Despite what cinema often leads us to believe life’s significant changes more often than not play out in the small moments of personal drama not global alien invasions. In Rachna Suri’s brilliantly subtle drama Our Lad, a returning Muslim solider finds that resentment at his return presents itself in a series of difficult moments as he faces tensions from his rage filled brother and distrustful community. Suri discusses how her heartfelt focus on a minority UK community speaks to universal truths of family dynamics and estrangement.

Issues of family, religion and expectations are all weaved into the fabric of Our Lad, but for me, there’s this central question of if opposing identities can coexist within one person and within a community. How did you develop the idea with writer Ishy Din?

The idea for the film was borne a while ago in 2007. I noticed that there were a few small news stories about the negative reaction to British Muslim soldiers fighting in Afghanistan by a small number of Muslims in the UK with extreme views. I’ve always been interested in discrimination within and between minority communities as opposed to more traditional perceptions of discriminatory behaviour. So I found these stories – such as the threats to Jabron Hashmi’s family after he died in action – distressing and ripe for further investigation. I found out that there were only 600 British Muslims in the Armed Forces (which has since decreased to 480) and wanted to understand the reasons for this. However, to a certain extent, my research was just background – Ishy and I didn’t really talk about it at length but simply tried to create a story about a family in crisis. Ishy had his own cultural experiences to draw on and came to the story from a more personal perspective.

What brought Channel 4 onboard?

Channel 4 came on board with the project after the shoot to support the post-production. My company was working with them on another project and the subject matter of this film appealed to them and fitted with their remit.

I was particularly interested in the parallels between the Army and the Mosque – the male environment, order and discipline.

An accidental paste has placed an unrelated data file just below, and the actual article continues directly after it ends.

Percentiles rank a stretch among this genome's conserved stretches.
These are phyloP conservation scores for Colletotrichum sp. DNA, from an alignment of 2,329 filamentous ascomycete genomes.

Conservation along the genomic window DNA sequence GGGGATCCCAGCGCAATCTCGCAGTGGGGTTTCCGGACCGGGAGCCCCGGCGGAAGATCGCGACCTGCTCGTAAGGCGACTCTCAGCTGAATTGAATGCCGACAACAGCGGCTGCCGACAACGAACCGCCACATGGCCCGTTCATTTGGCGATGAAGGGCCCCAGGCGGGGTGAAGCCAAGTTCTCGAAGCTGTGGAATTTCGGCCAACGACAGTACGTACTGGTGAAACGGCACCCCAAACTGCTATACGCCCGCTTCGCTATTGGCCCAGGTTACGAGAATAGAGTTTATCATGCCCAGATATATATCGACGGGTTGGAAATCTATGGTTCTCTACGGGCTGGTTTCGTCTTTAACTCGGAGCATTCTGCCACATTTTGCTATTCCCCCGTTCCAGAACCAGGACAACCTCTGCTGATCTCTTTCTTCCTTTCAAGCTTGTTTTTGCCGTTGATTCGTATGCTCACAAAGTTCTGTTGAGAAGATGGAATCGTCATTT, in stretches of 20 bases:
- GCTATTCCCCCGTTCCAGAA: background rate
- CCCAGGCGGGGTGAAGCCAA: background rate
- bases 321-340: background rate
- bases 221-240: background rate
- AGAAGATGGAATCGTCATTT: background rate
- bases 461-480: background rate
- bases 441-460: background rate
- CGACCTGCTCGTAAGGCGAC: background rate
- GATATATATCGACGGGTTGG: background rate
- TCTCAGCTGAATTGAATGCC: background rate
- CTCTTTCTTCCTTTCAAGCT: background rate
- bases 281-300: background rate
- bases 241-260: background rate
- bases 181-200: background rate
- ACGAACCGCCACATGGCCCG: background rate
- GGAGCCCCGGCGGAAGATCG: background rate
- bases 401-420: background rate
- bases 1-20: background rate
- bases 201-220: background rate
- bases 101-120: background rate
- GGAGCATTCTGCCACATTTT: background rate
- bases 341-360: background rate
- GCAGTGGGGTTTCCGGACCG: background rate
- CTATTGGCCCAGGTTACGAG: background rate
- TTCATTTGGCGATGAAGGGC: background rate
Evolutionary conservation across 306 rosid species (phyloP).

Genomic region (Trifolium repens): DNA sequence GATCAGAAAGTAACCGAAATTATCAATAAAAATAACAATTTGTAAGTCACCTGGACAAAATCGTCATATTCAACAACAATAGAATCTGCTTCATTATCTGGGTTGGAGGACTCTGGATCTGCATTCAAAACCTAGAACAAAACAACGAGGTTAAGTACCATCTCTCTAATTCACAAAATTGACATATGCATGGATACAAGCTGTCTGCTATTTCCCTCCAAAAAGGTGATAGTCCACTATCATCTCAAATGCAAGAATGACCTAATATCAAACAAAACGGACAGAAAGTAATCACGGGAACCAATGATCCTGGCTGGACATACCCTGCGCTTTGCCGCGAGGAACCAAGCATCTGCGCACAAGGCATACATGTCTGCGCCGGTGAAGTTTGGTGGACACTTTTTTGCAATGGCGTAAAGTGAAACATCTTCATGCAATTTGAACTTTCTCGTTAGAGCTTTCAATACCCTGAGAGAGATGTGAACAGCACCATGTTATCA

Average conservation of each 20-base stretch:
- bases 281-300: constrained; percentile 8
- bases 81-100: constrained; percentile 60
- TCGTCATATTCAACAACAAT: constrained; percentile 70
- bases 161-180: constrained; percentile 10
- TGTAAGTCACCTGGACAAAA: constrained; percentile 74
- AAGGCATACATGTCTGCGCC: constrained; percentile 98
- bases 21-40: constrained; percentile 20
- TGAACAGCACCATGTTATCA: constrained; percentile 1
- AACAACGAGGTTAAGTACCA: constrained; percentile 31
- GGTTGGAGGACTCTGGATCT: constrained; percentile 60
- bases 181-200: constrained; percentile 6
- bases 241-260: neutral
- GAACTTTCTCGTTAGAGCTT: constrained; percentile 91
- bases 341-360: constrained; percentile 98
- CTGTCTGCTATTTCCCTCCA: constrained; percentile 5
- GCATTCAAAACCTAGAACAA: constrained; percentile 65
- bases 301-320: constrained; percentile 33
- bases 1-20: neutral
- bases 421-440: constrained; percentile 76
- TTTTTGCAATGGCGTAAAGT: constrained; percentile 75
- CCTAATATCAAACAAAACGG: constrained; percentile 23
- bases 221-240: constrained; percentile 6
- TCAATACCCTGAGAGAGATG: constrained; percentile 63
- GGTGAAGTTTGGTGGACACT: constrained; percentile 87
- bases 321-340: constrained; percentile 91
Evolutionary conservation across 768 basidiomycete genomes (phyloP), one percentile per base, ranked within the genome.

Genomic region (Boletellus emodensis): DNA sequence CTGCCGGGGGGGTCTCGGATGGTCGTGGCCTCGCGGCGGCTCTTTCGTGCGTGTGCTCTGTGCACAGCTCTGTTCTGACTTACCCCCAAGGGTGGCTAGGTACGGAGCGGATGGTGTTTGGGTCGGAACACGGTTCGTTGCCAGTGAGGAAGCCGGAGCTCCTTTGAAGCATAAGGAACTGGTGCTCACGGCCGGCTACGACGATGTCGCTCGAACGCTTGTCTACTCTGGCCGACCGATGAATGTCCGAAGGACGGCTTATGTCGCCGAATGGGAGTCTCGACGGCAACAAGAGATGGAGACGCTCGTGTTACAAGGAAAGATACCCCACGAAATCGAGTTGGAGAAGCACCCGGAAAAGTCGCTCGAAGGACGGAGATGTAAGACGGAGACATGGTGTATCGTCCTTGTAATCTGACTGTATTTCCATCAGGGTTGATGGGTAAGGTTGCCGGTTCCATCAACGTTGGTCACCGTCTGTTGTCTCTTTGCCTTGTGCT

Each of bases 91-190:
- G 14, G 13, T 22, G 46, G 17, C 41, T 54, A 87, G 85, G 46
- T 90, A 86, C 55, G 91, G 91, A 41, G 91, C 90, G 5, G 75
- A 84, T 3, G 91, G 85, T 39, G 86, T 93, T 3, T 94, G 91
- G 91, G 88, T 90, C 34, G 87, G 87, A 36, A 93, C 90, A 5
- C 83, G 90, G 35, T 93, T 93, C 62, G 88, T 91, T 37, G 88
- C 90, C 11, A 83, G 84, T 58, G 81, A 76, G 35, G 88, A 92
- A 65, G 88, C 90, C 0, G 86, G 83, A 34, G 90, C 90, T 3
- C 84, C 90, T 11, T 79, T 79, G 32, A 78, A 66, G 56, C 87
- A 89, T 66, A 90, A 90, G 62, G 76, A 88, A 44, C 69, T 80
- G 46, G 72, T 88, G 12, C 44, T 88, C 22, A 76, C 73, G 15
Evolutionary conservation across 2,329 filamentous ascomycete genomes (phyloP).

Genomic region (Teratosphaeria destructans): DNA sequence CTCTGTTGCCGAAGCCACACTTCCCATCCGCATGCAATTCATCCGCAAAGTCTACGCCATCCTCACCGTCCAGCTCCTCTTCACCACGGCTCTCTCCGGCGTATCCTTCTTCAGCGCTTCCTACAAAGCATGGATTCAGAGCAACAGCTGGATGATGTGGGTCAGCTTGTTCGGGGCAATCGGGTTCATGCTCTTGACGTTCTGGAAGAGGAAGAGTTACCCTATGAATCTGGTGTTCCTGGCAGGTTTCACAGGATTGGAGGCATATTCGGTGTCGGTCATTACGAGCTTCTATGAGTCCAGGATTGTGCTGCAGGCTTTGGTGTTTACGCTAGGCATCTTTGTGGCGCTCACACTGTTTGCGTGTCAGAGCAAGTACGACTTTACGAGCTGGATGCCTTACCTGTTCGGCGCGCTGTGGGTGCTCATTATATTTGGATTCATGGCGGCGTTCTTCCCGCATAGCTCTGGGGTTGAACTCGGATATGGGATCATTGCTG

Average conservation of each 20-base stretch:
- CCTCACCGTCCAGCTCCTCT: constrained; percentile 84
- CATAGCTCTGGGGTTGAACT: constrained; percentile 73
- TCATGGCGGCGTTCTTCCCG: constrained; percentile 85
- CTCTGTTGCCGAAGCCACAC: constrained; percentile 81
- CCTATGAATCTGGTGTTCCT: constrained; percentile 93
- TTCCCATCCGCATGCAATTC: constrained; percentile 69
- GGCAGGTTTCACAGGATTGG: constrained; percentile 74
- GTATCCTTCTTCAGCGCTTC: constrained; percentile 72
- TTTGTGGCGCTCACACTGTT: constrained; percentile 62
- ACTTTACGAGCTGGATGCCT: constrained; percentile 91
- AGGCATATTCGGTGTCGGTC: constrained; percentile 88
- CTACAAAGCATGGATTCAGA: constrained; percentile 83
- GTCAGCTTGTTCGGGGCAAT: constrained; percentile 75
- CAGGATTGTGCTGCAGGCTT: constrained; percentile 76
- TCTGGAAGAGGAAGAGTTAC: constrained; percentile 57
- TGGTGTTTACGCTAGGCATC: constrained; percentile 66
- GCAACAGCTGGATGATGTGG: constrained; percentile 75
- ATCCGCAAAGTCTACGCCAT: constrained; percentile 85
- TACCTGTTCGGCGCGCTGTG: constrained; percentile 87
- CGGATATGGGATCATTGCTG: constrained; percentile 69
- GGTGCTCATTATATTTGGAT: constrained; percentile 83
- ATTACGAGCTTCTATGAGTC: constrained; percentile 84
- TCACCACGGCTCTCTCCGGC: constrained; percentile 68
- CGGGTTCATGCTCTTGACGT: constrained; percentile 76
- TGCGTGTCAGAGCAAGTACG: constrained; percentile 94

Whilst the film’s emotions are tumultuous, Dirk Nel’s cinematography grounds us with a crisp, clean image, highlighted with small, gentle moves, What were the conversations you had to lock the film’s cinematic language?

Dirk and I had an extensive, ongoing dialogue about the look of the film and shared a number of ideas and references with each other from an early stage. I was particularly interested in the parallels between the Army and the Mosque – the male environment, order and discipline. We played with the juxtaposition between the order that the Army and religion provides and the disorder that Ali is experiencing in his personal life – the breakdown of his family unit, the personal attacks he faces. We also drew on the beautiful symmetric patterns depicted in Islamic art. The dusty palette developed from a desire to echo the remnants of Afghanistan – to convey the freshness of Ali’s experience.

There’s some effective uses of small details informing the wider story, such as the sand in his pocket. Were those moments present in the script or found on set?

The details were very much planned. We went through the exact steps of the journey that Ali would have taken to get home, with our military adviser, Emile Simpson, who served three tours of duty in Afghanistan. For example, in the exceptional case of having to return for a funeral, you wouldn’t have the customary decompression period that you usually have before returning home. We considered every detail – which airport he would fly to, which train etc.